This is our truth, tell us yours
Teresa May went to the Police Federation conference and broke the last and most persuasive of the Thatcher era bargains.
Over the last four years the government of which May is a part has been busy breaking its predecessors contracts with the working class Tories who gave Thatcherism its electoral force. The people who profited from Right to Buy and privatization, the prosperous, conservatice with a small c working class gave Thatcherism its moral force and power, and as the Cameron government has made clear its addiction to big money and big finance they have deserted the Tory party for UKIP.
The police were amongst the greatest beneficiaries of Thatcher’ largesse. In the wake of the Edmund Davis reforms to pay under Callaghan they became well paid and well protected. That has all come to a spectacular and miserable end.
I have to confess, there is nothing funnier or more old school than the sight of a Tory standing up and blaming a trade union, even a scab union like the Police Federation, for all the problems of a failing, calamitously run organization. To hear May recite the litany of grievances we all have with the police and blame them on the Police Federation was mind-boggling.
In May’s world Orgreave was not a carefully measured operation designed to hammer the miners but a wildcat action by militant police beyond the control of their officers. The Stephen Lawrence disaster for the Met was not a failure of command and control, but a subversion of the otherwise perfect system by a small band of politically motivated men, and the Special Demonstrations Squad was a Trotskyist entryist plot that senior officers knew nothing about.
Listening to May blame the Police Federation for the failings of a generation of police leadersand Home Secretaries brought to mind those idiots who blame trades unions for the failings of British Leyland. In the world of right wing propaganda the Morris Marina, possibly the worst car ever, was designed by the AUEW and the lunatic square steering wheel of the Austin Allegro was conceived via a card vote at the ASTMS annual conference.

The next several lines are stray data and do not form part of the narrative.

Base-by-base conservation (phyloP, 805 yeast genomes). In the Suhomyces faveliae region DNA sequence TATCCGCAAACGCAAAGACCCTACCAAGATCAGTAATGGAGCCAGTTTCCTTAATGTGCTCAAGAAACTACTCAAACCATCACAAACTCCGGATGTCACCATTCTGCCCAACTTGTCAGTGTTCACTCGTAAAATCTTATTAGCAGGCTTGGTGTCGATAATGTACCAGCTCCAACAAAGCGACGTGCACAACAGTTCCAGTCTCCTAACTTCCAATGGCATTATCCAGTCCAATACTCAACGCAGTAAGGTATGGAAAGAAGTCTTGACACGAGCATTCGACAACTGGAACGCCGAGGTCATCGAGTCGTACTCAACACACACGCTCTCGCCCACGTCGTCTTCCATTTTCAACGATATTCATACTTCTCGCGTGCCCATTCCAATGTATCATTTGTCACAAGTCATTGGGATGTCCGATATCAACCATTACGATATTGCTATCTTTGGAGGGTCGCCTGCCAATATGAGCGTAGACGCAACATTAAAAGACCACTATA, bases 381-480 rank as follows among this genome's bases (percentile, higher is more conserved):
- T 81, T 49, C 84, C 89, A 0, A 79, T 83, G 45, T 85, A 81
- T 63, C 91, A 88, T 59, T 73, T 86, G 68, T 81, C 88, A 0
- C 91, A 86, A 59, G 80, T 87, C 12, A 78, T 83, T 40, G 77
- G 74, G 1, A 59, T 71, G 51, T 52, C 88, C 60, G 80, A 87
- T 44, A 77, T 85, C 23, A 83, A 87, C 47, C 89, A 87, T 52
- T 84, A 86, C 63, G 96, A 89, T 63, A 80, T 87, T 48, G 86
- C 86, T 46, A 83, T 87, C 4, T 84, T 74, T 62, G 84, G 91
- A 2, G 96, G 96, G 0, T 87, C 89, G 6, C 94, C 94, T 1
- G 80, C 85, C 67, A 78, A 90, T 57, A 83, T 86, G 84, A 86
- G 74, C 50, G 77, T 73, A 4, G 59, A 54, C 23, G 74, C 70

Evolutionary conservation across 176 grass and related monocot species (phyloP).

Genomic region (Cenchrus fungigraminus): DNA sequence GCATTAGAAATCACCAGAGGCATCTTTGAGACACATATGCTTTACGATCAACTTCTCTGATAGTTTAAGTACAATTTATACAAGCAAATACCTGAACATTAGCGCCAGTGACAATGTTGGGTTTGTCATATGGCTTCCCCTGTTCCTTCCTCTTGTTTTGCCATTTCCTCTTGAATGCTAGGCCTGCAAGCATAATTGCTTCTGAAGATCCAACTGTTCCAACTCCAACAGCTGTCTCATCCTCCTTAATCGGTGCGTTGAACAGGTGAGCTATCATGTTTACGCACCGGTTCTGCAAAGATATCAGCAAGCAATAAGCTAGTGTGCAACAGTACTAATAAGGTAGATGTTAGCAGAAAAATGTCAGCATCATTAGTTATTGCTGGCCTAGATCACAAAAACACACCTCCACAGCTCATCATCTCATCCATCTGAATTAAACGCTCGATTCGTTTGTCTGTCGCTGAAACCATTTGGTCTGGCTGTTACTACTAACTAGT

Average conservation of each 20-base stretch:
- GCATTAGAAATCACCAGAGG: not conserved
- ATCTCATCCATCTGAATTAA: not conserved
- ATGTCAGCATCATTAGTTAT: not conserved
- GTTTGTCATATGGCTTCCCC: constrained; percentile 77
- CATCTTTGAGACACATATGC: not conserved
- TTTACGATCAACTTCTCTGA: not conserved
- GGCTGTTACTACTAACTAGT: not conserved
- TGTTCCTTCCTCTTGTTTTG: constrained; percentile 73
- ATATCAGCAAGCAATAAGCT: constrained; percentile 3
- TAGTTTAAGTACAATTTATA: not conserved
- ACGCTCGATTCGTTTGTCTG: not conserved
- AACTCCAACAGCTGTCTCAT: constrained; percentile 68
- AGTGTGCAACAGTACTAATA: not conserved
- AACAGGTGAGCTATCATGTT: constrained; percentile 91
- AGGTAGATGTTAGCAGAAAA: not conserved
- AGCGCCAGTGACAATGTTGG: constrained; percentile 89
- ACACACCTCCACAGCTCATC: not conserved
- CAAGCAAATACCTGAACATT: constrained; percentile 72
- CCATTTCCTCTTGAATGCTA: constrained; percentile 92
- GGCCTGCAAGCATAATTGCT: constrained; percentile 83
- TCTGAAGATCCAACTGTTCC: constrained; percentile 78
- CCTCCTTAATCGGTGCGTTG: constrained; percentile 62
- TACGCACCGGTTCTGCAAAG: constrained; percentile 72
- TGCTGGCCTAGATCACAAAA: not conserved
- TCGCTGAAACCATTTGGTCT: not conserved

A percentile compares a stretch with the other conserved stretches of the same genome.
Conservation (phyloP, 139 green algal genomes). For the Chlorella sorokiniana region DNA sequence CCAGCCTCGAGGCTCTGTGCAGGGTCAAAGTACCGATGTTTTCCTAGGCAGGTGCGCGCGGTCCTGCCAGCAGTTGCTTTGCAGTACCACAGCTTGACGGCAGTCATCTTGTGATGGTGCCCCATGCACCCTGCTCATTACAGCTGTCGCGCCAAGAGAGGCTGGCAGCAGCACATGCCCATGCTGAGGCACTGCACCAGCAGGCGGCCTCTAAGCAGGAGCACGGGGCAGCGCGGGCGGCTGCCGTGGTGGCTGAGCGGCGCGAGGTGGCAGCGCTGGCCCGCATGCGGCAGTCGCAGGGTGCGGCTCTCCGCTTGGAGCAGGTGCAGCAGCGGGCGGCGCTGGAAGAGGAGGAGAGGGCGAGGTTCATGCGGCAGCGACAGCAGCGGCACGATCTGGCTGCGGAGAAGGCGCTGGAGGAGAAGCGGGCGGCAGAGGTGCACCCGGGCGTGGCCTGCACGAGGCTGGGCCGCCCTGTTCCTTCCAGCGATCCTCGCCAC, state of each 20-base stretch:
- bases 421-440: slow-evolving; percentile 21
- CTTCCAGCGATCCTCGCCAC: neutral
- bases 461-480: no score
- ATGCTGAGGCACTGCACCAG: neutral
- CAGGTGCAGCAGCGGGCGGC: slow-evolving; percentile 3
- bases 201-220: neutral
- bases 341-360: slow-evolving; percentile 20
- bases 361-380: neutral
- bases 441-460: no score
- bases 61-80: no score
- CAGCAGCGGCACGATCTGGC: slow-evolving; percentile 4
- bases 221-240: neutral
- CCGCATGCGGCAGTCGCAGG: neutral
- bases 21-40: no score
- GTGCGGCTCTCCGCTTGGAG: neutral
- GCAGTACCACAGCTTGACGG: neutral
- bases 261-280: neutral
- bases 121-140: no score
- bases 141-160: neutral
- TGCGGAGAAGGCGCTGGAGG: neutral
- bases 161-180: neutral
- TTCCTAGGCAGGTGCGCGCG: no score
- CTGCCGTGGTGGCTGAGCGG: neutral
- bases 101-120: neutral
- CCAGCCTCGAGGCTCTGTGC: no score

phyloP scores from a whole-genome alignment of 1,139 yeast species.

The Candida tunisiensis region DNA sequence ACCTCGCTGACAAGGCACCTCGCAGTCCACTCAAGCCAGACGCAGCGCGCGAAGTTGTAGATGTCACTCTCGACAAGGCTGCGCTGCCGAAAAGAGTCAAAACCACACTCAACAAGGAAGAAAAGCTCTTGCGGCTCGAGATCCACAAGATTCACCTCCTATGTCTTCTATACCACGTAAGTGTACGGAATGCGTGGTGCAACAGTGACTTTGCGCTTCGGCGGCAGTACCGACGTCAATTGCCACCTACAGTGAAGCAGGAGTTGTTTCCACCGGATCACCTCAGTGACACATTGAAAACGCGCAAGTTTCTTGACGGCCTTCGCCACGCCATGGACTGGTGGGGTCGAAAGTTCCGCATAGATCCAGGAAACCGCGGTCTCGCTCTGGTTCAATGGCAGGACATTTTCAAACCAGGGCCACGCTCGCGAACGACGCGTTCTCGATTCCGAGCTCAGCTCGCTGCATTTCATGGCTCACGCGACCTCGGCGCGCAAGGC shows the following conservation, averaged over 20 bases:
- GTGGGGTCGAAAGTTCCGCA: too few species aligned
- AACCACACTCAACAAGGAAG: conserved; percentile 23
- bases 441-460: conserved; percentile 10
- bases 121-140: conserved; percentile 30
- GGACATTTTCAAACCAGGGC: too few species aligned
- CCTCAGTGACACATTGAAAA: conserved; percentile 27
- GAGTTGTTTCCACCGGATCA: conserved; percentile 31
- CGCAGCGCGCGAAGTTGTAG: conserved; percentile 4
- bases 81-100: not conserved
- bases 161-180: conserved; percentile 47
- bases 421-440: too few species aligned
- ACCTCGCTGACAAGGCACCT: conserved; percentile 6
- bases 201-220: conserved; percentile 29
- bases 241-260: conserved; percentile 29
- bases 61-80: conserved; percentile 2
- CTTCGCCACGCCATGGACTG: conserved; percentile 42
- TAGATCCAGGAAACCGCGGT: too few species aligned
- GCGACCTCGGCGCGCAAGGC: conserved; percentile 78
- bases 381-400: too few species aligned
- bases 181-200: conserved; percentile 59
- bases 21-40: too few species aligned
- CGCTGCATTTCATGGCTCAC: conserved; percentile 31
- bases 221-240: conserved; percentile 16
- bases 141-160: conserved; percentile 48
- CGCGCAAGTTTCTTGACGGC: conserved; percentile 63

None of this is true, of course.
British Leyland failed because it, and its predecesors, made two types of cars; cars no-one wanted and cars they couldn’t sell at a profit. The former is exemplified bythe AUstin 1800 of 1964, a car so ugly even its meagre band of fans called it the Landcrab. The Mini is a good example of the latter. It was conceived to be built down to a price; Issigonis’s design reflected that, but the price point became unattainable at a profit once heavy, awkward subframes had to be engineered into the design because the original chassis was too weak. But still, in the popular imagination, the unions are to blame for a company that was, from top to bottom, ineptly led, managed and financed.
And now, here comes Teresa May, blaming the Police Federation for the endemic corruption that runs top to bottom in Britain’s police. Not the police leadership, safe and secure in the walled gardens of privilege that are the Superintendent’s Association and ACPO. To hear May you’ll believe that the Hillsborough cover-up, orchestrated from top to bottom of the South Yorkshire Police, necessary because in an inexperienced coward in a Superintendent’s uniform mismanaged the situation at the Leppings Lane gates, was a revolutionary conspiracy from below worthy of Lenin.
It’s bollocks of course, and bollocks designed to enable the Tories to impose their will on the police, and to further privatize basic state services in the UK. And we’ll all sleep safer in our beds knowing Serco and G4S are policing our sreets won;t we?